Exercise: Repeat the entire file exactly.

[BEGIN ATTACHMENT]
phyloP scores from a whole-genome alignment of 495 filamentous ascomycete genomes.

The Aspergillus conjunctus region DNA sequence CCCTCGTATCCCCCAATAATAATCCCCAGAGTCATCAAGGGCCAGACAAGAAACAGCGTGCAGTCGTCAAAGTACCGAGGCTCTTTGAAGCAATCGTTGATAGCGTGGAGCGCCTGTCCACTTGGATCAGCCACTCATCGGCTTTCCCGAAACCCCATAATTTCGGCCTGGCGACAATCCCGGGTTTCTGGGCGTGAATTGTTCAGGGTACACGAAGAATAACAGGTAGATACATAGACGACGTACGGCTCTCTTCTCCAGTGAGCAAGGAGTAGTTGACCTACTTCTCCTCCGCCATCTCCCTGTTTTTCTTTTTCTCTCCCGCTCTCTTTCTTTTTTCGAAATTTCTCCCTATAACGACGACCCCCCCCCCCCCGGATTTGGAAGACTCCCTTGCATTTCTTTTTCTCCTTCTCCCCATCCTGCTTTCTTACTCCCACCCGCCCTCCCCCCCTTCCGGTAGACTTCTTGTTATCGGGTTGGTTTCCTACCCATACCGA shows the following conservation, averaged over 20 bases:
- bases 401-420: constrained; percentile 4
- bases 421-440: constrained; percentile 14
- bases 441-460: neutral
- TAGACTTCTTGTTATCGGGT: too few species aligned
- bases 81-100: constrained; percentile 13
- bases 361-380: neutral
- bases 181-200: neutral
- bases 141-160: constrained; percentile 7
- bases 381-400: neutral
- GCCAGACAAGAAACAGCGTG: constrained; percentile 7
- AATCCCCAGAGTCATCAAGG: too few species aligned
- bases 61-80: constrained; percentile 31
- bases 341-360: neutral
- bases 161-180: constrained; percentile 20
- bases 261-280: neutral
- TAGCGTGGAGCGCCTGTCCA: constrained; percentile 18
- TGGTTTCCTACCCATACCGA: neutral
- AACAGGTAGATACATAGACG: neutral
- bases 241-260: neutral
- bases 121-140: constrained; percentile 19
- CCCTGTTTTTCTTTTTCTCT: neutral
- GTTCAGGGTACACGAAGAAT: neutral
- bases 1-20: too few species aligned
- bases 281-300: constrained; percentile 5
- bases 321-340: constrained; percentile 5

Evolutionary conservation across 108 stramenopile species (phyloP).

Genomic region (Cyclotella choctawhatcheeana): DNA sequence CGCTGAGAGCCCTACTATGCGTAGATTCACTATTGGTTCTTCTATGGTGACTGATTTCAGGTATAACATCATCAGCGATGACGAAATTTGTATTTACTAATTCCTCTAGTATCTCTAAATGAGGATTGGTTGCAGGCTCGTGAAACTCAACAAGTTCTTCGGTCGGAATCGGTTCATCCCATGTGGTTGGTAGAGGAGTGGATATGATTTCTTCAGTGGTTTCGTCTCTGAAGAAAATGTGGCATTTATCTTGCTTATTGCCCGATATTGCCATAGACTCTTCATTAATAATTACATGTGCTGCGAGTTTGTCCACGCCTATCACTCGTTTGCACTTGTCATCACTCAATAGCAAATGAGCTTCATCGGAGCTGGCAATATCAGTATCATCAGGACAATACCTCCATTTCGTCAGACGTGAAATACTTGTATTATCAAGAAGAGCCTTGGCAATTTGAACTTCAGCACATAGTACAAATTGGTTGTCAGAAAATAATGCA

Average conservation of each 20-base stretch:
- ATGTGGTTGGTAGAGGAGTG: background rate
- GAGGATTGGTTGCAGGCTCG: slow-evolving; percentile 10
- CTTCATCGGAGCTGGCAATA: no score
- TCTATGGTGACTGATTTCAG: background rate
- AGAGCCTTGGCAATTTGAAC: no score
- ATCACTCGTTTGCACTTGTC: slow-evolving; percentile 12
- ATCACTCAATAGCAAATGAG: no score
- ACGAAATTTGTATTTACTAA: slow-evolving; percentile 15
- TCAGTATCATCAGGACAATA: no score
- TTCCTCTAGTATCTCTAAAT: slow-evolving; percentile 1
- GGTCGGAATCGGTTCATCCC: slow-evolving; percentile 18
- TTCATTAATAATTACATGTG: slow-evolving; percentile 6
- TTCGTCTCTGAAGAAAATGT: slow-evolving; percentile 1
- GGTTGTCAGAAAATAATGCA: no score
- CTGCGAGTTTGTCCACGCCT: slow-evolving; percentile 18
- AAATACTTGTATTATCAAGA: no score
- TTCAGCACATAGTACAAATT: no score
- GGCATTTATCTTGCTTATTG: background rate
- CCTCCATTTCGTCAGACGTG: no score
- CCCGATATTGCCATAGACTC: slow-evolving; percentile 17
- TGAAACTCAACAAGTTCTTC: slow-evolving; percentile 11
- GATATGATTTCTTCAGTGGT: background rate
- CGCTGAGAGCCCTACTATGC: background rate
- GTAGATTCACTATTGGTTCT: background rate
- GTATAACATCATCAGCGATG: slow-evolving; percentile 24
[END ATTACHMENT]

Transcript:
phyloP scores from a whole-genome alignment of 495 filamentous ascomycete genomes.

The Aspergillus conjunctus region DNA sequence CCCTCGTATCCCCCAATAATAATCCCCAGAGTCATCAAGGGCCAGACAAGAAACAGCGTGCAGTCGTCAAAGTACCGAGGCTCTTTGAAGCAATCGTTGATAGCGTGGAGCGCCTGTCCACTTGGATCAGCCACTCATCGGCTTTCCCGAAACCCCATAATTTCGGCCTGGCGACAATCCCGGGTTTCTGGGCGTGAATTGTTCAGGGTACACGAAGAATAACAGGTAGATACATAGACGACGTACGGCTCTCTTCTCCAGTGAGCAAGGAGTAGTTGACCTACTTCTCCTCCGCCATCTCCCTGTTTTTCTTTTTCTCTCCCGCTCTCTTTCTTTTTTCGAAATTTCTCCCTATAACGACGACCCCCCCCCCCCCGGATTTGGAAGACTCCCTTGCATTTCTTTTTCTCCTTCTCCCCATCCTGCTTTCTTACTCCCACCCGCCCTCCCCCCCTTCCGGTAGACTTCTTGTTATCGGGTTGGTTTCCTACCCATACCGA shows the following conservation, averaged over 20 bases:
- bases 401-420: constrained; percentile 4
- bases 421-440: constrained; percentile 14
- bases 441-460: neutral
- TAGACTTCTTGTTATCGGGT: too few species aligned
- bases 81-100: constrained; percentile 13
- bases 361-380: neutral
- bases 181-200: neutral
- bases 141-160: constrained; percentile 7
- bases 381-400: neutral
- GCCAGACAAGAAACAGCGTG: constrained; percentile 7
- AATCCCCAGAGTCATCAAGG: too few species aligned
- bases 61-80: constrained; percentile 31
- bases 341-360: neutral
- bases 161-180: constrained; percentile 20
- bases 261-280: neutral
- TAGCGTGGAGCGCCTGTCCA: constrained; percentile 18
- TGGTTTCCTACCCATACCGA: neutral
- AACAGGTAGATACATAGACG: neutral
- bases 241-260: neutral
- bases 121-140: constrained; percentile 19
- CCCTGTTTTTCTTTTTCTCT: neutral
- GTTCAGGGTACACGAAGAAT: neutral
- bases 1-20: too few species aligned
- bases 281-300: constrained; percentile 5
- bases 321-340: constrained; percentile 5

Evolutionary conservation across 108 stramenopile species (phyloP).

Genomic region (Cyclotella choctawhatcheeana): DNA sequence CGCTGAGAGCCCTACTATGCGTAGATTCACTATTGGTTCTTCTATGGTGACTGATTTCAGGTATAACATCATCAGCGATGACGAAATTTGTATTTACTAATTCCTCTAGTATCTCTAAATGAGGATTGGTTGCAGGCTCGTGAAACTCAACAAGTTCTTCGGTCGGAATCGGTTCATCCCATGTGGTTGGTAGAGGAGTGGATATGATTTCTTCAGTGGTTTCGTCTCTGAAGAAAATGTGGCATTTATCTTGCTTATTGCCCGATATTGCCATAGACTCTTCATTAATAATTACATGTGCTGCGAGTTTGTCCACGCCTATCACTCGTTTGCACTTGTCATCACTCAATAGCAAATGAGCTTCATCGGAGCTGGCAATATCAGTATCATCAGGACAATACCTCCATTTCGTCAGACGTGAAATACTTGTATTATCAAGAAGAGCCTTGGCAATTTGAACTTCAGCACATAGTACAAATTGGTTGTCAGAAAATAATGCA

Average conservation of each 20-base stretch:
- ATGTGGTTGGTAGAGGAGTG: background rate
- GAGGATTGGTTGCAGGCTCG: slow-evolving; percentile 10
- CTTCATCGGAGCTGGCAATA: no score
- TCTATGGTGACTGATTTCAG: background rate
- AGAGCCTTGGCAATTTGAAC: no score
- ATCACTCGTTTGCACTTGTC: slow-evolving; percentile 12
- ATCACTCAATAGCAAATGAG: no score
- ACGAAATTTGTATTTACTAA: slow-evolving; percentile 15
- TCAGTATCATCAGGACAATA: no score
- TTCCTCTAGTATCTCTAAAT: slow-evolving; percentile 1
- GGTCGGAATCGGTTCATCCC: slow-evolving; percentile 18
- TTCATTAATAATTACATGTG: slow-evolving; percentile 6
- TTCGTCTCTGAAGAAAATGT: slow-evolving; percentile 1
- GGTTGTCAGAAAATAATGCA: no score
- CTGCGAGTTTGTCCACGCCT: slow-evolving; percentile 18
- AAATACTTGTATTATCAAGA: no score
- TTCAGCACATAGTACAAATT: no score
- GGCATTTATCTTGCTTATTG: background rate
- CCTCCATTTCGTCAGACGTG: no score
- CCCGATATTGCCATAGACTC: slow-evolving; percentile 17
- TGAAACTCAACAAGTTCTTC: slow-evolving; percentile 11
- GATATGATTTCTTCAGTGGT: background rate
- CGCTGAGAGCCCTACTATGC: background rate
- GTAGATTCACTATTGGTTCT: background rate
- GTATAACATCATCAGCGATG: slow-evolving; percentile 24